Stop disease comeback stories with vaccinations
While Americans typically love a good comeback story, there’s one taking place today that poses a growing – and preventable – threat to our communities and children: Childhood diseases are making a comeback as a result of a continued decline in childhood vaccination rates.
During the COVID-19 pandemic the term “herd immunity” was introduced to some people for the first time. Well, this current resurgence of vaccine-preventable infections is due to a loss of herd immunity.
A community in our neighboring state, Columbus, Ohio, is seeing how this comeback works. The Hill reported in January that Columbus has seen 85 cases of measles in the last couple of months, with 34 of them resulting in hospitalization. The story behind the story? As The New York Times reported in December, all of the cases involve children who are not fully vaccinated. Zero cases were reported among children who are up to date on their vaccines.
That last point underscores the fact that vaccines work. That’s why I’m calling on parents, grandparents and others who care for children to protect Indiana’s kids by making sure they’re caught up on vaccines.
The time for action is now. The Centers for Disease Control and Prevention announced recently that vaccination rates for school-aged children fell to about 93% last year, down from just below 94% the previous year. Until the last few years, the rate hovered at about 95%.
While a couple of percentage points might not seem like a big deal, it is, for a couple of reasons. First, those percentage points equate to thousands of children. And, second, we’re dipping below the percentage of vaccinations that prevent outbreaks of diseases. With measles, if the percentage of people who are vaccinated goes below 95%, we can expect to see more cases.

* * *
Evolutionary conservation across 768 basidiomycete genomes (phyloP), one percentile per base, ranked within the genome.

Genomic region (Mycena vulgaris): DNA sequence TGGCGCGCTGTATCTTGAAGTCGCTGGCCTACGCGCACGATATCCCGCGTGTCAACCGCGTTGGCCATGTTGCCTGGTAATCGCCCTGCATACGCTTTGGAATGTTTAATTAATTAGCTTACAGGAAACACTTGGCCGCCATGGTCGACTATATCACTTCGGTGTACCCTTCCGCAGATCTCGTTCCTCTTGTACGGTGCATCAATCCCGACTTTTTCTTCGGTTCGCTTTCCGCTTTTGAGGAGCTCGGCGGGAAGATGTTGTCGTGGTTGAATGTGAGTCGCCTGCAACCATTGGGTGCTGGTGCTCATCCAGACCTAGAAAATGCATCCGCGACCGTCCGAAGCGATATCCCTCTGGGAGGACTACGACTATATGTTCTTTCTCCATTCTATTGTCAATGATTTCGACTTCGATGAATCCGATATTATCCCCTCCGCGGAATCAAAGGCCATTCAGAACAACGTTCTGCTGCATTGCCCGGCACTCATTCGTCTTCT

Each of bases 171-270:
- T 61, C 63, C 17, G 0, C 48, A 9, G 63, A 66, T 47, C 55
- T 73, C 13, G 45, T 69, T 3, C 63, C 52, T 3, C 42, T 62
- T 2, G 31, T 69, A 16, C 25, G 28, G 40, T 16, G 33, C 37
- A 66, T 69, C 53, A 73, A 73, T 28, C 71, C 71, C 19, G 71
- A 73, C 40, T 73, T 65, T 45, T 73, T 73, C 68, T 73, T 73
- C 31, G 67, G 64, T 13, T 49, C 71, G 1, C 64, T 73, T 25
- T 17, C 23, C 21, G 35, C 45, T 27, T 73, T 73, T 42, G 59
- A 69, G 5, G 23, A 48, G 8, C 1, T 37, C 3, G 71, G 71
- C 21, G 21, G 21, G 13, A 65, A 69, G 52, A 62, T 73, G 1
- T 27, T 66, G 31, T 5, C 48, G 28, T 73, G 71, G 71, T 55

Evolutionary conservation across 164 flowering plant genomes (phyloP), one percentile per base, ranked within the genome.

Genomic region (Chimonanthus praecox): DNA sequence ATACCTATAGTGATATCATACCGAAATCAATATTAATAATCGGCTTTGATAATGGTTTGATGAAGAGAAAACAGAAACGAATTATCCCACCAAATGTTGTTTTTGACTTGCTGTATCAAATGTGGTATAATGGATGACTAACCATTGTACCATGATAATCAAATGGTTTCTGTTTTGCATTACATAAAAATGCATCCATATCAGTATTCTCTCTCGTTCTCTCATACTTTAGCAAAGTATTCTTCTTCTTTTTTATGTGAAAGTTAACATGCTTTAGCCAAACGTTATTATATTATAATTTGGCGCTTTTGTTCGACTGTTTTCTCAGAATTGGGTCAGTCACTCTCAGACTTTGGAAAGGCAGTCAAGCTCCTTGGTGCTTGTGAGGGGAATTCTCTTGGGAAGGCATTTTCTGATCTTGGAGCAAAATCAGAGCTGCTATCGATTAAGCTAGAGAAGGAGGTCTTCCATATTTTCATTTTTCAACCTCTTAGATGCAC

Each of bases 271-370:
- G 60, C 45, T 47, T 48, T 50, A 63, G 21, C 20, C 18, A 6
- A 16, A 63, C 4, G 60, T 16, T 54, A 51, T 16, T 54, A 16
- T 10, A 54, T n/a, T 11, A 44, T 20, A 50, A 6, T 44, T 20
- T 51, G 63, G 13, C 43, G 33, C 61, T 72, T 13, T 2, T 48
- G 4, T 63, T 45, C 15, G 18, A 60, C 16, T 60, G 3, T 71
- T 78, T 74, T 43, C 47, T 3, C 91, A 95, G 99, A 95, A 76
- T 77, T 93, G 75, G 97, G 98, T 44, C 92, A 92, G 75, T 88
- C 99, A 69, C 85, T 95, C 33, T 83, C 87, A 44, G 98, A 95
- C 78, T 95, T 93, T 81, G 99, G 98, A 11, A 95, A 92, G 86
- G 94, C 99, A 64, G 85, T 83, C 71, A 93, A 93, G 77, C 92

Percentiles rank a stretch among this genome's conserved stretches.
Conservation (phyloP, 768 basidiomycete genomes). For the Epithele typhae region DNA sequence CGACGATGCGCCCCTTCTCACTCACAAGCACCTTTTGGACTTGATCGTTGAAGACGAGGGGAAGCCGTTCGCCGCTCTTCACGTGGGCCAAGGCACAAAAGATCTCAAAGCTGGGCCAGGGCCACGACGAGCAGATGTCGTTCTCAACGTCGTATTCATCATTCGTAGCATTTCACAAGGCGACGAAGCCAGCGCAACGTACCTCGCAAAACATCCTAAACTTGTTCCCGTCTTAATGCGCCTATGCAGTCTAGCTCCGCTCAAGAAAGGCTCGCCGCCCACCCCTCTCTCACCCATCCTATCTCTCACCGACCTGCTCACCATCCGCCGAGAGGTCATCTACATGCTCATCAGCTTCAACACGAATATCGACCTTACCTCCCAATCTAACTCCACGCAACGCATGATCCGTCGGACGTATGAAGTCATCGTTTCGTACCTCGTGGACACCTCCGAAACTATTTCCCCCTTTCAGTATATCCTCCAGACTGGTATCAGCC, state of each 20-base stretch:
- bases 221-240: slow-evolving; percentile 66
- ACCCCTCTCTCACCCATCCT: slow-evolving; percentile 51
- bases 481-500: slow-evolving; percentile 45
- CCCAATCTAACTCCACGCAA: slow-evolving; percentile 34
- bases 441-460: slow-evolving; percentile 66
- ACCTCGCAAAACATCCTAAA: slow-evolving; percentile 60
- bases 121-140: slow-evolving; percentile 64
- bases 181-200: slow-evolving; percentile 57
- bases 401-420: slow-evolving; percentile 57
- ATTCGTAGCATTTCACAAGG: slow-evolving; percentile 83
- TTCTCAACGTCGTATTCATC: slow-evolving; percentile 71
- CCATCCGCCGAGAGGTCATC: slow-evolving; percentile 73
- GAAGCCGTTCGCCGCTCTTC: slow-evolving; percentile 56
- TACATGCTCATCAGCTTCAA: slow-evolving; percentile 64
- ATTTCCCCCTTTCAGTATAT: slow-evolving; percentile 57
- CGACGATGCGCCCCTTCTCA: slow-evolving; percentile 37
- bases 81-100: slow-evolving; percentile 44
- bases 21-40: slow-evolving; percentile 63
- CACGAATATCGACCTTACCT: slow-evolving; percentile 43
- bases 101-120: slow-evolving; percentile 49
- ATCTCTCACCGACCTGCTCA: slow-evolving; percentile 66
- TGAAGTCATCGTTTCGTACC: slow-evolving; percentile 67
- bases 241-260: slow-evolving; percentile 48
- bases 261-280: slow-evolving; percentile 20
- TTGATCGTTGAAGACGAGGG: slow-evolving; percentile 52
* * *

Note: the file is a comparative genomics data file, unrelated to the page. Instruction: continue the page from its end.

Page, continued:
Why are we seeing a decline in vaccines? There are a number of reasons, but the most obvious – and most addressable – is that the routine process of vaccinating against childhood diseases was disrupted by the COVID pandemic.
That’s why, over the past 18 months, MDwise has partnered with local groups to host more than 13 events in communities throughout the state to offer opportunities to get kids up to date on vaccinations they missed during the pandemic.
During the 20th century, vaccines helped to virtually eliminate diseases that once devastated our communities. Now we’re seeing some of those diseases make a comeback because we’re letting our vaccination rates drop.
Let’s get back on track. If you are a parent or guardian, make sure your children are up to date on vaccinations. Make an appointment with your child’s provider, check with your community health clinic, or take advantage of opportunities like MDwise Back on Track events to get the children you care for up to speed on vaccinations. In most cases your child can be “caught-up” with all of these important vaccines in just one or two visits to your provider.
In doing so, you’ll not only help that child stay healthy, but you’ll also help to prevent disease outbreaks in your community. And that’s how we’ll all stop a comeback story nobody wants to see.